Analyses the anatomical and physiological features of humans. It pays particular attention to those features that differentiate us from other animals. Social or Cultural Anthropology focuses on the human tendency to live in society. Philosophical Anthropology, which is the only type of anthropology that is truly philosophical, tries to offer a global vision of human beings. Ethics, Aesthetics, and Political Philosophy: Rationality (theoretical, practical) philosophy: (theoretical (aims to understand reality), practical/is responsible for guiding our behavior. It can be subdivided into ethics, aesthetics, political philosophy). Ethics aims to find a rational foundation for our moral behavior. It wants to find the rational principles and inspire moral norms. Aesthetics seeks to define the existence of art. It wants to define beauty and the experience human beings have when exposed to art. Political Philosophy studies the relation of power by reflecting on laws, justice, authority, and different forms of government. Sensation-Perception-Imagination-Memory-Intelligence: Reason and senses: experience reality: hearing, seeing, tasting food. Sensitive Knowledge is the result of processing all this information in our mind. The information that reaches our senses is made up of sensations and perception. Sensations are psycho-physical phenomena. They occur when our sensory organs are stimulated. Perception is the interpretation of the sensations captured by our senses. Furthermore, our perception makes a second selection of stimuli when it constructs the object that has been perceived. Therefore, our perception does not provide us with a faithful reflection of reality, but with the result of selection, organization, and interpretation provided by the senses. Image: content of a perception possible or actual in the absence of the object (deal with images: imagination, memory). Imagination has no relation with the actual perception, in which the image appears (it's impossible to imagine a new color but it's possible to imagine the Eiffel Tower in a different color) - combination of elements of ancient perceptions without limits that are put in new images, making combinations without any control and possibility of combining images, controlled by images. Memory deals with images but these images are stuck to past perception. Intelligence: relation of practical things, capacity of solving problems.

Criteria for Distinguishing the Truth from Falsehood and the Theories of the Truth. The Objective Truth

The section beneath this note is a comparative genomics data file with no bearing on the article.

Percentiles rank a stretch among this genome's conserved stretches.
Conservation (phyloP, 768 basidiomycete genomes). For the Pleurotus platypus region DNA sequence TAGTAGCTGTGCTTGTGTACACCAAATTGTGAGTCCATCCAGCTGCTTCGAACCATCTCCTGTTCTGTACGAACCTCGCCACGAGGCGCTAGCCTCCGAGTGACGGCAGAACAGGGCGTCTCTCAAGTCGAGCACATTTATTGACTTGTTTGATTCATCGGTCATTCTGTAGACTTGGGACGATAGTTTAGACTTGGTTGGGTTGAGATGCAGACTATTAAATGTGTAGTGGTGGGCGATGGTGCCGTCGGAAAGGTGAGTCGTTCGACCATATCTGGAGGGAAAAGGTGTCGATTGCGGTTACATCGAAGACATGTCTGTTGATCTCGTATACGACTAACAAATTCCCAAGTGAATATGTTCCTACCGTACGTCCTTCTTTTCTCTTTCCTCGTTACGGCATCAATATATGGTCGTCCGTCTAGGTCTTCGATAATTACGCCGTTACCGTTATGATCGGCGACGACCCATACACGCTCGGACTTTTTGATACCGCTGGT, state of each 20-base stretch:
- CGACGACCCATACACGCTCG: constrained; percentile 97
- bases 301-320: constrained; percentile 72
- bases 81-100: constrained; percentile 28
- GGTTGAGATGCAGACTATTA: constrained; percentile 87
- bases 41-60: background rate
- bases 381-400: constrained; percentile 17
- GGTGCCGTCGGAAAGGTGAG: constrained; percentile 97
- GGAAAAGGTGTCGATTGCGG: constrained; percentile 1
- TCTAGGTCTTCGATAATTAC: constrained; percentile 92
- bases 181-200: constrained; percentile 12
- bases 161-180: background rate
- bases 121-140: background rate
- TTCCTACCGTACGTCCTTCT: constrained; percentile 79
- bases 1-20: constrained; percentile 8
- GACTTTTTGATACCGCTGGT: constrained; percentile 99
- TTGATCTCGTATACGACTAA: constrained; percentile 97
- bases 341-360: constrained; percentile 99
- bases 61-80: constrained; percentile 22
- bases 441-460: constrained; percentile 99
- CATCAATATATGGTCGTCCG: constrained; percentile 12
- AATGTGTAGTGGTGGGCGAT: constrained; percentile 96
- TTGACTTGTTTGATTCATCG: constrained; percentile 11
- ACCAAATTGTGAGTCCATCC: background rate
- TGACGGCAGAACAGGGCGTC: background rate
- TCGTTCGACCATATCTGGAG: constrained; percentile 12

When we want to know something, we are not satisfied until we are sure that we have arrived at the truth. Concept of truth: Terms of reality: truth = authenticity. Terms of knowledge: truth refers to statements and judgments, it's the opposite of falsehoods. Criteria to distinguish truth from falsehood: Empirical Evidence: a statement is true if it can be corroborated by information obtained from sensory experience. Rational Evidence: a statement is true if reason makes it impossible to doubt it. Coherence: any statement should be considered to be true if it does not contradict other statements that have been previously accepted within a given system. Authority: something is considered to be true if so stated by persons or institutions considered to be infallible or that have a greater knowledge than the rest. Consensus: something is true if only educated, rational subject accepts it as such. Usefulness: if the result of putting a statement into practice or applying what it affirms is beneficial, this statement can be considered to be truth. Theories of truth: Theory of Truth as Correspondence: truth is a special relationship that exists between reality and our thought, or how we express it through language. A statement is true when what it expresses corresponds to the reality it is referring to. Theory of Truth as Coherence: truth rather than in isolated statements is found in a system. Therefore, for a statement to be true, it is necessary for it not to contradict other statements that have been previously accepted as truth. Theory of Truth as Success: Something is true if it allows us to achieve success and false if it leads to failure. In other words, in order to evaluate the truth of a statement, we must examine the practical consequences that come from it.